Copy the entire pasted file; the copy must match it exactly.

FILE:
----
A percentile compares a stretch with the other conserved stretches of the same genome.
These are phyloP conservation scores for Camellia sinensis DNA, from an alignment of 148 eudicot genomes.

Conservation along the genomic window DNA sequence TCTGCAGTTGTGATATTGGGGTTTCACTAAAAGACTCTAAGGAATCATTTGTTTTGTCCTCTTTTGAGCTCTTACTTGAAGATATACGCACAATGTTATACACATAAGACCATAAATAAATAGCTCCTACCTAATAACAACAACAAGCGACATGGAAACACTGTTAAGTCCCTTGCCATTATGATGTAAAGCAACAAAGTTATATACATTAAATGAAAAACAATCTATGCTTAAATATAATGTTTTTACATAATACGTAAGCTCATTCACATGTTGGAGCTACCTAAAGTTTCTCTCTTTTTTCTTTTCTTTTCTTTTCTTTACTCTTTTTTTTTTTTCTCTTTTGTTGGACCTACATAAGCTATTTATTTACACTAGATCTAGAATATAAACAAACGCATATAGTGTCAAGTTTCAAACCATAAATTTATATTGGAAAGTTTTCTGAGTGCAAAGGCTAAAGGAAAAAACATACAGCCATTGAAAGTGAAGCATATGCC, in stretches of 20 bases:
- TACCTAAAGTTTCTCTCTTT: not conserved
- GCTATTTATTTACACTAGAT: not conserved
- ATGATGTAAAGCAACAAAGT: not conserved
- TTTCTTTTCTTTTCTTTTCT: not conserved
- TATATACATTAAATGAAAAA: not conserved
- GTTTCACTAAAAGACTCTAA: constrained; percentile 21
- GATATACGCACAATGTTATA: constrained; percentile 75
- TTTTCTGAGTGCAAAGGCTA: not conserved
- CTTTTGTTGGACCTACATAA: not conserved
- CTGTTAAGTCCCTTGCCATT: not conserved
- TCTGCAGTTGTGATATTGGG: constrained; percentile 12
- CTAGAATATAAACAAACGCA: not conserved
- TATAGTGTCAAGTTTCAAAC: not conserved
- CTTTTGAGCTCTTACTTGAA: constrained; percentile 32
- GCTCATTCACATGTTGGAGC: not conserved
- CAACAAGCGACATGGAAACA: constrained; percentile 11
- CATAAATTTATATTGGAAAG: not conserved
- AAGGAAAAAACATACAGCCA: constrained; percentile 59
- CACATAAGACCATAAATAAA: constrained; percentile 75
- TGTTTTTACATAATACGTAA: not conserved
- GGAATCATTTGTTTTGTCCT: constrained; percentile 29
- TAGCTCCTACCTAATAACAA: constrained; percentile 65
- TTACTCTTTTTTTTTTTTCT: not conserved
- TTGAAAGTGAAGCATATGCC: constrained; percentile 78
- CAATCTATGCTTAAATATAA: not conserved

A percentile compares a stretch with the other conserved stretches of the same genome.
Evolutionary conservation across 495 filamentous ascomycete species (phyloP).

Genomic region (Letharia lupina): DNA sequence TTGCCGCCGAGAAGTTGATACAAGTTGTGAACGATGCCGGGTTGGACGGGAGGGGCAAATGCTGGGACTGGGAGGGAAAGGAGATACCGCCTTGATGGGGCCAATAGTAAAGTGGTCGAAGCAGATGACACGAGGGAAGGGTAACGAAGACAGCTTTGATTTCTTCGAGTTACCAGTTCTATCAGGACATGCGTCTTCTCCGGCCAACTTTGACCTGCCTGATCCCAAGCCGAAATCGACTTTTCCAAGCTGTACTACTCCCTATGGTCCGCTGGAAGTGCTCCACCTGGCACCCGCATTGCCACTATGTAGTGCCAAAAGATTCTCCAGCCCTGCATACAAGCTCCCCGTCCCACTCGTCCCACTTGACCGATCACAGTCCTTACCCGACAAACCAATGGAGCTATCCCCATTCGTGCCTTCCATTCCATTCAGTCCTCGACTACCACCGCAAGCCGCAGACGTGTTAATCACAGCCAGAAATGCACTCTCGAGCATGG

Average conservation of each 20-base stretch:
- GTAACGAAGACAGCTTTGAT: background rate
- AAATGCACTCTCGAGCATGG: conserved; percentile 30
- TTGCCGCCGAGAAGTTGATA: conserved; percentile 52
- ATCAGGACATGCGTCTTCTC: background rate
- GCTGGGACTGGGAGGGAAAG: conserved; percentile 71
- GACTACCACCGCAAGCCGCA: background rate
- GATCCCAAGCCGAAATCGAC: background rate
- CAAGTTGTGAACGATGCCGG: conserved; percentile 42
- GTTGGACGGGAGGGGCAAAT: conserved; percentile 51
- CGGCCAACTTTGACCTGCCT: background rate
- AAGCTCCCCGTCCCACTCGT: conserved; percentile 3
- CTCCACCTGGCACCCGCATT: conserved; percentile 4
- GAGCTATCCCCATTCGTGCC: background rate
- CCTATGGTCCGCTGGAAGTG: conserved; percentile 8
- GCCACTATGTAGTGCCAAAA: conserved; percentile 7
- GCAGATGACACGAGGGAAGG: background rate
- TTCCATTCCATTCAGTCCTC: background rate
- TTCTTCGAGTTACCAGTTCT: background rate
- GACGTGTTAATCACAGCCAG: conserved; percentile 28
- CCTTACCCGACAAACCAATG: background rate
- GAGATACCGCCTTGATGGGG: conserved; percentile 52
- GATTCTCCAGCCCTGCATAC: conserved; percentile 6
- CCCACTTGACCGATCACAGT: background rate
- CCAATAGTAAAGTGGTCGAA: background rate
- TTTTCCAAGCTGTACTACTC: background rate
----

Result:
A percentile compares a stretch with the other conserved stretches of the same genome.
These are phyloP conservation scores for Camellia sinensis DNA, from an alignment of 148 eudicot genomes.

Conservation along the genomic window DNA sequence TCTGCAGTTGTGATATTGGGGTTTCACTAAAAGACTCTAAGGAATCATTTGTTTTGTCCTCTTTTGAGCTCTTACTTGAAGATATACGCACAATGTTATACACATAAGACCATAAATAAATAGCTCCTACCTAATAACAACAACAAGCGACATGGAAACACTGTTAAGTCCCTTGCCATTATGATGTAAAGCAACAAAGTTATATACATTAAATGAAAAACAATCTATGCTTAAATATAATGTTTTTACATAATACGTAAGCTCATTCACATGTTGGAGCTACCTAAAGTTTCTCTCTTTTTTCTTTTCTTTTCTTTTCTTTACTCTTTTTTTTTTTTCTCTTTTGTTGGACCTACATAAGCTATTTATTTACACTAGATCTAGAATATAAACAAACGCATATAGTGTCAAGTTTCAAACCATAAATTTATATTGGAAAGTTTTCTGAGTGCAAAGGCTAAAGGAAAAAACATACAGCCATTGAAAGTGAAGCATATGCC, in stretches of 20 bases:
- TACCTAAAGTTTCTCTCTTT: not conserved
- GCTATTTATTTACACTAGAT: not conserved
- ATGATGTAAAGCAACAAAGT: not conserved
- TTTCTTTTCTTTTCTTTTCT: not conserved
- TATATACATTAAATGAAAAA: not conserved
- GTTTCACTAAAAGACTCTAA: constrained; percentile 21
- GATATACGCACAATGTTATA: constrained; percentile 75
- TTTTCTGAGTGCAAAGGCTA: not conserved
- CTTTTGTTGGACCTACATAA: not conserved
- CTGTTAAGTCCCTTGCCATT: not conserved
- TCTGCAGTTGTGATATTGGG: constrained; percentile 12
- CTAGAATATAAACAAACGCA: not conserved
- TATAGTGTCAAGTTTCAAAC: not conserved
- CTTTTGAGCTCTTACTTGAA: constrained; percentile 32
- GCTCATTCACATGTTGGAGC: not conserved
- CAACAAGCGACATGGAAACA: constrained; percentile 11
- CATAAATTTATATTGGAAAG: not conserved
- AAGGAAAAAACATACAGCCA: constrained; percentile 59
- CACATAAGACCATAAATAAA: constrained; percentile 75
- TGTTTTTACATAATACGTAA: not conserved
- GGAATCATTTGTTTTGTCCT: constrained; percentile 29
- TAGCTCCTACCTAATAACAA: constrained; percentile 65
- TTACTCTTTTTTTTTTTTCT: not conserved
- TTGAAAGTGAAGCATATGCC: constrained; percentile 78
- CAATCTATGCTTAAATATAA: not conserved

A percentile compares a stretch with the other conserved stretches of the same genome.
Evolutionary conservation across 495 filamentous ascomycete species (phyloP).

Genomic region (Letharia lupina): DNA sequence TTGCCGCCGAGAAGTTGATACAAGTTGTGAACGATGCCGGGTTGGACGGGAGGGGCAAATGCTGGGACTGGGAGGGAAAGGAGATACCGCCTTGATGGGGCCAATAGTAAAGTGGTCGAAGCAGATGACACGAGGGAAGGGTAACGAAGACAGCTTTGATTTCTTCGAGTTACCAGTTCTATCAGGACATGCGTCTTCTCCGGCCAACTTTGACCTGCCTGATCCCAAGCCGAAATCGACTTTTCCAAGCTGTACTACTCCCTATGGTCCGCTGGAAGTGCTCCACCTGGCACCCGCATTGCCACTATGTAGTGCCAAAAGATTCTCCAGCCCTGCATACAAGCTCCCCGTCCCACTCGTCCCACTTGACCGATCACAGTCCTTACCCGACAAACCAATGGAGCTATCCCCATTCGTGCCTTCCATTCCATTCAGTCCTCGACTACCACCGCAAGCCGCAGACGTGTTAATCACAGCCAGAAATGCACTCTCGAGCATGG

Average conservation of each 20-base stretch:
- GTAACGAAGACAGCTTTGAT: background rate
- AAATGCACTCTCGAGCATGG: conserved; percentile 30
- TTGCCGCCGAGAAGTTGATA: conserved; percentile 52
- ATCAGGACATGCGTCTTCTC: background rate
- GCTGGGACTGGGAGGGAAAG: conserved; percentile 71
- GACTACCACCGCAAGCCGCA: background rate
- GATCCCAAGCCGAAATCGAC: background rate
- CAAGTTGTGAACGATGCCGG: conserved; percentile 42
- GTTGGACGGGAGGGGCAAAT: conserved; percentile 51
- CGGCCAACTTTGACCTGCCT: background rate
- AAGCTCCCCGTCCCACTCGT: conserved; percentile 3
- CTCCACCTGGCACCCGCATT: conserved; percentile 4
- GAGCTATCCCCATTCGTGCC: background rate
- CCTATGGTCCGCTGGAAGTG: conserved; percentile 8
- GCCACTATGTAGTGCCAAAA: conserved; percentile 7
- GCAGATGACACGAGGGAAGG: background rate
- TTCCATTCCATTCAGTCCTC: background rate
- TTCTTCGAGTTACCAGTTCT: background rate
- GACGTGTTAATCACAGCCAG: conserved; percentile 28
- CCTTACCCGACAAACCAATG: background rate
- GAGATACCGCCTTGATGGGG: conserved; percentile 52
- GATTCTCCAGCCCTGCATAC: conserved; percentile 6
- CCCACTTGACCGATCACAGT: background rate
- CCAATAGTAAAGTGGTCGAA: background rate
- TTTTCCAAGCTGTACTACTC: background rate